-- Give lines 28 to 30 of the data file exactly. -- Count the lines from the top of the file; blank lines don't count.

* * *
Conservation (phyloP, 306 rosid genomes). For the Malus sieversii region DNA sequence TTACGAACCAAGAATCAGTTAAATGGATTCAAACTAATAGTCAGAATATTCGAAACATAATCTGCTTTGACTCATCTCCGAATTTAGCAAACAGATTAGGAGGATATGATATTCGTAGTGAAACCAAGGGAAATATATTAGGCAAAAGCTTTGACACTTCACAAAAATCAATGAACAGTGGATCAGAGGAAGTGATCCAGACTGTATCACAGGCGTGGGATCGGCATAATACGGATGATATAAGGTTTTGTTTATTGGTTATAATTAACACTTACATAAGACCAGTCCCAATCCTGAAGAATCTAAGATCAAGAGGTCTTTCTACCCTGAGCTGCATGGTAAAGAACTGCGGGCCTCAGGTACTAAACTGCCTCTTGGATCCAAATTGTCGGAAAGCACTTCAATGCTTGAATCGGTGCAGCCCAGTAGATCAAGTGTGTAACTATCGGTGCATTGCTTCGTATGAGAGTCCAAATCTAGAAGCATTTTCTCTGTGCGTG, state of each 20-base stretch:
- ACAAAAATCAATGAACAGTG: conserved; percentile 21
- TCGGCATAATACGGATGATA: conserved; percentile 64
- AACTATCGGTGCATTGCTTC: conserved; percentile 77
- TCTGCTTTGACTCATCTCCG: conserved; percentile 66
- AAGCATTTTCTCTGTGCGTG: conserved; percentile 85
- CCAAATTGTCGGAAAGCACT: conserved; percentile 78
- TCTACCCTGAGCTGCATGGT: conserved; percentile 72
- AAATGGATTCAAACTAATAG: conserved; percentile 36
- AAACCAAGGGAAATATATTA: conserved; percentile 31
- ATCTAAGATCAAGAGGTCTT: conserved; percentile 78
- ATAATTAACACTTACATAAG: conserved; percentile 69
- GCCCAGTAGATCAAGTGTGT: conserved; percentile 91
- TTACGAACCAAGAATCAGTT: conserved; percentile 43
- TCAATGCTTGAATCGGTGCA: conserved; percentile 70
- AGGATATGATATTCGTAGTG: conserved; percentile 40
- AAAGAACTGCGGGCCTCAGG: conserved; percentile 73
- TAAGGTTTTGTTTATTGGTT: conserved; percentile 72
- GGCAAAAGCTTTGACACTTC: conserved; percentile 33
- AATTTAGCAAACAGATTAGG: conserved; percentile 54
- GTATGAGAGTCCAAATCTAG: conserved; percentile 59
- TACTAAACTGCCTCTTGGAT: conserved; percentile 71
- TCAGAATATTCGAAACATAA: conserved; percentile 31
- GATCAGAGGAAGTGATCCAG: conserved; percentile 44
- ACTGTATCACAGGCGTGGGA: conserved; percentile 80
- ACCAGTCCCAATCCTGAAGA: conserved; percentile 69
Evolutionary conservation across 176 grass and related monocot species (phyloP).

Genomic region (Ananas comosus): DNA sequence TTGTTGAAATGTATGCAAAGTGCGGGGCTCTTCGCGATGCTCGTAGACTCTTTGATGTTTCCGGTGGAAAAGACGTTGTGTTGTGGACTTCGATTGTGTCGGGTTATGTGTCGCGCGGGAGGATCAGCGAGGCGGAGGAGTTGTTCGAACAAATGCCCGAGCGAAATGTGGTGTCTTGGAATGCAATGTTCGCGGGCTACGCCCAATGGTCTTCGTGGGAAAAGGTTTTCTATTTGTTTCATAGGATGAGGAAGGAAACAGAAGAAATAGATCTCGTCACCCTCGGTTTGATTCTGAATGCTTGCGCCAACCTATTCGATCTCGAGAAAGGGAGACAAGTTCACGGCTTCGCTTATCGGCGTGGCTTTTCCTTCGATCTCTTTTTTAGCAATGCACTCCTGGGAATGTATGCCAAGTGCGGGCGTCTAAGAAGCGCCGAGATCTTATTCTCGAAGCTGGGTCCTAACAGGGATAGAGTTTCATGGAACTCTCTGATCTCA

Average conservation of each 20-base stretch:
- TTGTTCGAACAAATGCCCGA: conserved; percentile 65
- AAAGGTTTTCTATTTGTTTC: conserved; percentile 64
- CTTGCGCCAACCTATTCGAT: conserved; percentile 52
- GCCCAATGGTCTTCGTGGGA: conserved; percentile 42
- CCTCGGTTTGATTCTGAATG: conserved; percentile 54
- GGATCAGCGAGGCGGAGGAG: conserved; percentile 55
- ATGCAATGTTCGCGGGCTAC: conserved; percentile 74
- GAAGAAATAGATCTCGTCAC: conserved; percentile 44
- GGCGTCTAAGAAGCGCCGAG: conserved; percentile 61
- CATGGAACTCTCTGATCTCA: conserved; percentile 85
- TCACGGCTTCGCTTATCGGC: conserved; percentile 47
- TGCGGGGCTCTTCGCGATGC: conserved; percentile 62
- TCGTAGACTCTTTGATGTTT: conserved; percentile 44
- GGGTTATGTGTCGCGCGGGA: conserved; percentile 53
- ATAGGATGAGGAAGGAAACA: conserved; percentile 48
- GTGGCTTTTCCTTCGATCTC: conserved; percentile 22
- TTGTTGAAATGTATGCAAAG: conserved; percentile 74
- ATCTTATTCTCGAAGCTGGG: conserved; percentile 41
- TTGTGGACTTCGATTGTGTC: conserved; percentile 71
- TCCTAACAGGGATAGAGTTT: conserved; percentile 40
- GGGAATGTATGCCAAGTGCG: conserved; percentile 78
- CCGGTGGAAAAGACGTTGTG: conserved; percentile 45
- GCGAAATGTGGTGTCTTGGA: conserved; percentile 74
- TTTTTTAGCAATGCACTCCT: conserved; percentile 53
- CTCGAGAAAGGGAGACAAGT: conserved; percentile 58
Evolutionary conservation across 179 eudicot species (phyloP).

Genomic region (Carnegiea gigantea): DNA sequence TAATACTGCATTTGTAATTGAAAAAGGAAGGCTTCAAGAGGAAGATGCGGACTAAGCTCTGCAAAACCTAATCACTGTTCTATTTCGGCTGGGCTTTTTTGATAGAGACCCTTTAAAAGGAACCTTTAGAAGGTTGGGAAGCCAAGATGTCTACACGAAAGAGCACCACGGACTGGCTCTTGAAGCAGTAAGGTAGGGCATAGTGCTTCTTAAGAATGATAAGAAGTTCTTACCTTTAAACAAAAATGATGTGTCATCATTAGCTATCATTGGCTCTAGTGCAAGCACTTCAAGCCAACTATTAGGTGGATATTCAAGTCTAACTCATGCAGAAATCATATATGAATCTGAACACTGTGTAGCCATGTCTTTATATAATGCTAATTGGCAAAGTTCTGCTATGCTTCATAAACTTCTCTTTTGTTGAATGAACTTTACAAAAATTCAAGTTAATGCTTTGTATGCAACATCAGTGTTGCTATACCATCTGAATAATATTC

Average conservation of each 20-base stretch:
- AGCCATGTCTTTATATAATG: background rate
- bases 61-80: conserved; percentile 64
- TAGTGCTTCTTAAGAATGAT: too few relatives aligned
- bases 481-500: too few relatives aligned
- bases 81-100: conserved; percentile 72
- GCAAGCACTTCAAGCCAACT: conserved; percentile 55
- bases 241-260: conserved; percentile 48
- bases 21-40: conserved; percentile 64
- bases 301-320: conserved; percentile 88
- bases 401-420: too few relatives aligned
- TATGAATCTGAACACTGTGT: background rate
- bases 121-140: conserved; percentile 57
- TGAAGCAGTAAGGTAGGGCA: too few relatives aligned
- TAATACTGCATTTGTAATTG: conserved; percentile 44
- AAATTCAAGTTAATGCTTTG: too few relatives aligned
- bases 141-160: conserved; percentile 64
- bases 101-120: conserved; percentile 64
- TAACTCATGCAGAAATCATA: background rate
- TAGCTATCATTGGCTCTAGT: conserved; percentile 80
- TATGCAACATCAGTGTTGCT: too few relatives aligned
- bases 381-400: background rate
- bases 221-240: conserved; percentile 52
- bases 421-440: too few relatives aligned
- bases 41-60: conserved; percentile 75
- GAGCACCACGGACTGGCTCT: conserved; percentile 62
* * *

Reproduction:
Genomic region (Ananas comosus): DNA sequence TTGTTGAAATGTATGCAAAGTGCGGGGCTCTTCGCGATGCTCGTAGACTCTTTGATGTTTCCGGTGGAAAAGACGTTGTGTTGTGGACTTCGATTGTGTCGGGTTATGTGTCGCGCGGGAGGATCAGCGAGGCGGAGGAGTTGTTCGAACAAATGCCCGAGCGAAATGTGGTGTCTTGGAATGCAATGTTCGCGGGCTACGCCCAATGGTCTTCGTGGGAAAAGGTTTTCTATTTGTTTCATAGGATGAGGAAGGAAACAGAAGAAATAGATCTCGTCACCCTCGGTTTGATTCTGAATGCTTGCGCCAACCTATTCGATCTCGAGAAAGGGAGACAAGTTCACGGCTTCGCTTATCGGCGTGGCTTTTCCTTCGATCTCTTTTTTAGCAATGCACTCCTGGGAATGTATGCCAAGTGCGGGCGTCTAAGAAGCGCCGAGATCTTATTCTCGAAGCTGGGTCCTAACAGGGATAGAGTTTCATGGAACTCTCTGATCTCA

Average conservation of each 20-base stretch:
- TTGTTCGAACAAATGCCCGA: conserved; percentile 65